Tuesday, June 19, 2018

Employee Engagement Suffers at Lack of Superior Example


It has been reported that the unethical behaviour that is deemed to have been accepted by management has affected employee levels of engagement.

They view this corrosive behaviour as belittling the brand they work for and it causes them to care less about their place of work. Perhaps an example of such a culture could be gleaned from the recent Barclays LIBOR scandal where it was said that since there had been no recompense from those higher up in the organisation, those doing the wrongs felt that they were not really doing anything wrong at all. This can have a damaging impact on those not involved with such behaviours if they perceive their superiors not to care about the ethics of their company.

The above news comes from a report compiled by the CIPD but, however, other employment commentators do not agree wholly with its findings. In fact there are some who very much doubt that it is acceptable to even expect any employee engagement. Others comment that the levels have not changed much at all in the last few years. These arguments suggest that the very way in which the majority of businesses are organised in itself leads to disengagement. It tends to be that only a few people at the top get rewarded for the efforts often of those below them. Why then should the majority be encouraged to engage with the company? What's in it for them? Basically, engagement is not something that just exists and managers must work hard to give their employees a reason to be engaged if that is what they desire.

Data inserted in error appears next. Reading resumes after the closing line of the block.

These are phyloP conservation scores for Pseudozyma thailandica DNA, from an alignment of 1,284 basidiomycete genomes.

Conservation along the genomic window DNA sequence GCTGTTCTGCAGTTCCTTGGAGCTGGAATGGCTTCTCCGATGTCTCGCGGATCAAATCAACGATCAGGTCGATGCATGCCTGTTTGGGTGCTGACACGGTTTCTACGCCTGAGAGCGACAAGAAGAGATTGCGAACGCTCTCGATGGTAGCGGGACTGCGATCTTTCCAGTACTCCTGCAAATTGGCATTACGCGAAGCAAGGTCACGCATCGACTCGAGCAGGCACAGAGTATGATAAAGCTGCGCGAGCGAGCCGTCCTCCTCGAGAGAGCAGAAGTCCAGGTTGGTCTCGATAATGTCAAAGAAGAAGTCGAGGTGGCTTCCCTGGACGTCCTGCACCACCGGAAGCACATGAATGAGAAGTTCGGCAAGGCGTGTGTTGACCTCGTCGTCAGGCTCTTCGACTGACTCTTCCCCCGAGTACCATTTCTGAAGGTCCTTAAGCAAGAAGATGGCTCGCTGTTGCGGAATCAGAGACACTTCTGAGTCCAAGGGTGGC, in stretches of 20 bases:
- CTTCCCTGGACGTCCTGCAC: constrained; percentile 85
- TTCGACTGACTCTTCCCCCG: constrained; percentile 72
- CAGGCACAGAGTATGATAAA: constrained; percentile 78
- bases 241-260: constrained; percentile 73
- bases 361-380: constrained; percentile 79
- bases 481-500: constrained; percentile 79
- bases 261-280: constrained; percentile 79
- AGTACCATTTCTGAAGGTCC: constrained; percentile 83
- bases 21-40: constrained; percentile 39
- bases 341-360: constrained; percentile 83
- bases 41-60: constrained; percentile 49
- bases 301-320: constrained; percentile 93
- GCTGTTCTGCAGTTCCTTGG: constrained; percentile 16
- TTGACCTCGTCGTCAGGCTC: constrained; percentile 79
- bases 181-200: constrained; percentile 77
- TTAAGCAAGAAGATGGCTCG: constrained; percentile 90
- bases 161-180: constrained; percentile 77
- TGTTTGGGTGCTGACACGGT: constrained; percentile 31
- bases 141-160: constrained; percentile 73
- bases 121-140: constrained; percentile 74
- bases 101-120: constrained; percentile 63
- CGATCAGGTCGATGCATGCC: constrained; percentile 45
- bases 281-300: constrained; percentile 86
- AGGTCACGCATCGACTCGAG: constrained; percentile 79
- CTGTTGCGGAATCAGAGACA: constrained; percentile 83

The evidence in this is, however, quite disparate. There is evidence to suggest that the recession has in some ways brought people together. The bad economy has led to more employees being more inclined to work with their management to ensure they achieve the results they want. Clearly, with all these differing pieces of evidence and opinions on the matter, it would be fair to say that a lot of it comes down to the acts of management. One has to ask how much does a manager really want engagement from their staff and are they doing anything about it?

Managers who believe that the company would benefit from increased employee engagement must work at it. They need to ensure that they are more involved with aspects such as the performance appraisal of staff and the setting of achievable targets. These targets can give an employee ownership of task, which in itself is rewarding and leads to them engaging with the business. When targets are not reached there needs to be more constructive conversations as to why this might be. Creating an environment where a two way dialogue can exist between employees and management is a healthy tactic for encouraging engagement. Essentially, if employers want their staff to be engaged then they have to engage with that very issue themselves and do something about it.

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